• 85 Metascore
    • 100 Peter Brunette
    With Before Night Falls, Schnabel has moved to an entirely new plane of cinematic achievement.
    • 85 Metascore
    • 90 Peter Brunette
    One of the best pictures I've seen all year. Funny, touching, even inspiring at times.
    • 85 Metascore
    • 90 Peter Brunette
    It's a masterpiece, a sublime tone poem that shows what cinema is capable of when it tries to do more than just tell a story.
    • 85 Metascore
    • 90 Peter Brunette
    The fact that this film, so sensitive to woman's plight, was made by a man is perhaps cause for a little hope.
    • 84 Metascore
    • 80 Peter Brunette
    Hilarious and often moving.
    • 83 Metascore
    • 90 Peter Brunette
    It's a superb example of the genre of the self-expressive documentary.
    • Film.com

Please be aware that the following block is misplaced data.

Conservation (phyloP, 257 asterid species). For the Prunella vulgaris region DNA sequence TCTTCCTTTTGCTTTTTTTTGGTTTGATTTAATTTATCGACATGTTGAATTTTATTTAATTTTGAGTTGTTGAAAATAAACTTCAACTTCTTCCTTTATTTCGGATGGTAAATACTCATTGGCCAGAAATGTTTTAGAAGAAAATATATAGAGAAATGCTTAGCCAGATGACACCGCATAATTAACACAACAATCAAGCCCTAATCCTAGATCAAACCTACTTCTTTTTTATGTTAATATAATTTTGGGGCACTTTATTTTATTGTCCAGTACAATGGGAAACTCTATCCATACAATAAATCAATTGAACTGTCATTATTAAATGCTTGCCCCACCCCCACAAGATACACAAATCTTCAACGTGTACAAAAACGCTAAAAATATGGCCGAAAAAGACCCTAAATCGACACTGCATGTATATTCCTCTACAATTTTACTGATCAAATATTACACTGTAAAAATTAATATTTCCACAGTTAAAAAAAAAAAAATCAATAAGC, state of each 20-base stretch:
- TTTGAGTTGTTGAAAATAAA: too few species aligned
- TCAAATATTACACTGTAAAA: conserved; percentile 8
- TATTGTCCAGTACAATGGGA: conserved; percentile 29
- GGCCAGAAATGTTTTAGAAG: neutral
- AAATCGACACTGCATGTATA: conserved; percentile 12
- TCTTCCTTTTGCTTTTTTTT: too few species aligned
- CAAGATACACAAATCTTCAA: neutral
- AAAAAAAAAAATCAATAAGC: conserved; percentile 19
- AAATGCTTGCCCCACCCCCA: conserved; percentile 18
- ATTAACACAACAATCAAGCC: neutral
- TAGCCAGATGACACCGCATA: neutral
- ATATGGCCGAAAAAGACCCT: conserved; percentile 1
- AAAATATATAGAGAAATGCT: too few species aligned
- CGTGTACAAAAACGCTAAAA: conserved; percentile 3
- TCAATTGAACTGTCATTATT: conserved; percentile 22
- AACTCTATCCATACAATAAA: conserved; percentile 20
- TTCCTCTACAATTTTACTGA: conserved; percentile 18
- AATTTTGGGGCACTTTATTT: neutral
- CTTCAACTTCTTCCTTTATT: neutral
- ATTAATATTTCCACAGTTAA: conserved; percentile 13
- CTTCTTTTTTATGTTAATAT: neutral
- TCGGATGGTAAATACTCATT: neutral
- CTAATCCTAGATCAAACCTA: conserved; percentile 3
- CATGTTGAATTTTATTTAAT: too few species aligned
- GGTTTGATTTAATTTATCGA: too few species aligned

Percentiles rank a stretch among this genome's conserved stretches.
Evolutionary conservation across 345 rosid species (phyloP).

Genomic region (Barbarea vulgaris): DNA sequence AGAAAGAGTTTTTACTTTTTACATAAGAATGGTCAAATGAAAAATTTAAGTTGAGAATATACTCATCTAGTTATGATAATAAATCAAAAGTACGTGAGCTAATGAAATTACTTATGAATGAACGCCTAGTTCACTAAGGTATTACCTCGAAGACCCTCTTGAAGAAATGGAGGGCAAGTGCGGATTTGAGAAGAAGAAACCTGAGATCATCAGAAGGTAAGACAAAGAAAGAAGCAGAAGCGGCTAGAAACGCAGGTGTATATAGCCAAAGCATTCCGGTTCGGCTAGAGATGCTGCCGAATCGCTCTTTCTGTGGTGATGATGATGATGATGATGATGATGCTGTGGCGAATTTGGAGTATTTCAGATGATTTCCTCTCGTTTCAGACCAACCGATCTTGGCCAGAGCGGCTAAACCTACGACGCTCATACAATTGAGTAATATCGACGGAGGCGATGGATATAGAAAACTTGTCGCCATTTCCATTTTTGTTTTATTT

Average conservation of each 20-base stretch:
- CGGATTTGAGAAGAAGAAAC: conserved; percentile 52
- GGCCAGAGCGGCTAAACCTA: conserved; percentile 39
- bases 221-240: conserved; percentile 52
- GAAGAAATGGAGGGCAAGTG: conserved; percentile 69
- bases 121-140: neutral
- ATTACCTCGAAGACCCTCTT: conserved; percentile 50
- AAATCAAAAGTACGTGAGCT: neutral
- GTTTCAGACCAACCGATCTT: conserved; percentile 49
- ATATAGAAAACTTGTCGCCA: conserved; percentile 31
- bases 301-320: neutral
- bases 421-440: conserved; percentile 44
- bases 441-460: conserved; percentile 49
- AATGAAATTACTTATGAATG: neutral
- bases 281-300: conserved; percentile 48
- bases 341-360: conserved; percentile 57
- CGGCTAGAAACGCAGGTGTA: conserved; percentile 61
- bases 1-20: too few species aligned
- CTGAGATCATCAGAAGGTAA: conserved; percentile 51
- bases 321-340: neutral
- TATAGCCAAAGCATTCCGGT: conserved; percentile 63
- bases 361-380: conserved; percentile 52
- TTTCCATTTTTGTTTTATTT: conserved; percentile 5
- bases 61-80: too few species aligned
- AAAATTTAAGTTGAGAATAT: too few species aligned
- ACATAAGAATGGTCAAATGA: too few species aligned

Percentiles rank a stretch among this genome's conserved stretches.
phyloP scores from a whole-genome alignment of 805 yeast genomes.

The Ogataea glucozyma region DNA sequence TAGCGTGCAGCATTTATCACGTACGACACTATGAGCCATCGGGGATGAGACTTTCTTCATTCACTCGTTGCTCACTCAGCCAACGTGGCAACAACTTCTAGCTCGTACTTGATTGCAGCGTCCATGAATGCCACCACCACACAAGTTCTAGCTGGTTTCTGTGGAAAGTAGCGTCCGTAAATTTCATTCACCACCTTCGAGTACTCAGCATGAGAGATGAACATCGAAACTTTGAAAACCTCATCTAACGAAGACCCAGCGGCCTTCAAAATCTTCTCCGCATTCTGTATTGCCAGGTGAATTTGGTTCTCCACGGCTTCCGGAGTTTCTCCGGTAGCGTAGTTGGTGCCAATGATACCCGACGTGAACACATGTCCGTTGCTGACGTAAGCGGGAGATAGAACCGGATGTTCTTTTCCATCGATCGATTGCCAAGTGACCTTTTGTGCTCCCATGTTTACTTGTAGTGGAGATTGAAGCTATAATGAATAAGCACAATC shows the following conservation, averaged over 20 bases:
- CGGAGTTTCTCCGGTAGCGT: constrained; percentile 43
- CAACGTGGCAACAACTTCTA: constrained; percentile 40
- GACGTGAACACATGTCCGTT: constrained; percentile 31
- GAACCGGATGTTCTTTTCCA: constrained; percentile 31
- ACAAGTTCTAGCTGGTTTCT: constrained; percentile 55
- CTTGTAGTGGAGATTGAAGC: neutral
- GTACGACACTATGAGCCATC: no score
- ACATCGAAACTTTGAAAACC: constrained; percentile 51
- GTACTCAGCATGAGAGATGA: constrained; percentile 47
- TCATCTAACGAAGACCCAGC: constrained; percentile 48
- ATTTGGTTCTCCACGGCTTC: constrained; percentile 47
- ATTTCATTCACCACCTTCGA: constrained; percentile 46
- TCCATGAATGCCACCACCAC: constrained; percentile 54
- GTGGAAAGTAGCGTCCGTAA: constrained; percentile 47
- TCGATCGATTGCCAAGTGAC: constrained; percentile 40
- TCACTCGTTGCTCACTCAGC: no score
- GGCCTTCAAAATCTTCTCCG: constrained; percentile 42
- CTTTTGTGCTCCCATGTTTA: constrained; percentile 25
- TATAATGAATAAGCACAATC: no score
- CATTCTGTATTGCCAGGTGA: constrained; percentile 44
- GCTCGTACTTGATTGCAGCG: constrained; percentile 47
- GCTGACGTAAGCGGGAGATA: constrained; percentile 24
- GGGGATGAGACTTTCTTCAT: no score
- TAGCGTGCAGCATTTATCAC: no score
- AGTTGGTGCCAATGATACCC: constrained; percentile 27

• 83 Metascore
    • 90 Peter Brunette
    The titillating sense of out-of-controlness provoked by the camera is echoed in the film's narrative situations, and you simply, and deliciously, haven't a clue as to what he's going to throw at you next.
    • 82 Metascore
    • 60 Peter Brunette
    One Day in September does "being there" very well -- I just wish director Macdonald had spent a little more time explaining why we should want to be there in the first place.
    • 82 Metascore
    • 100 Peter Brunette
    Temple's wonderfully entertaining film brings the era back in all its confused and tentatively revolutionary glory, and bracingly demonstrates that the Pistols still have the power to shock.
    • 81 Metascore
    • 100 Peter Brunette
    One of the most troubling views of the human race I've seen in years. Luckily for us, its depressing, almost pathologically ironic vision is redeemed by the sublimity of Solondz' filmmaking. I first saw the film at Cannes last May and it's haunted me, both for its nastiness and its brilliance, ever since.
    • Film.com
    • 81 Metascore
    • 50 Peter Brunette
    While it has its scary moments, and while its central conceit is refreshingly imaginative, there's ultimately not much there there.
    • Film.com
    • 80 Metascore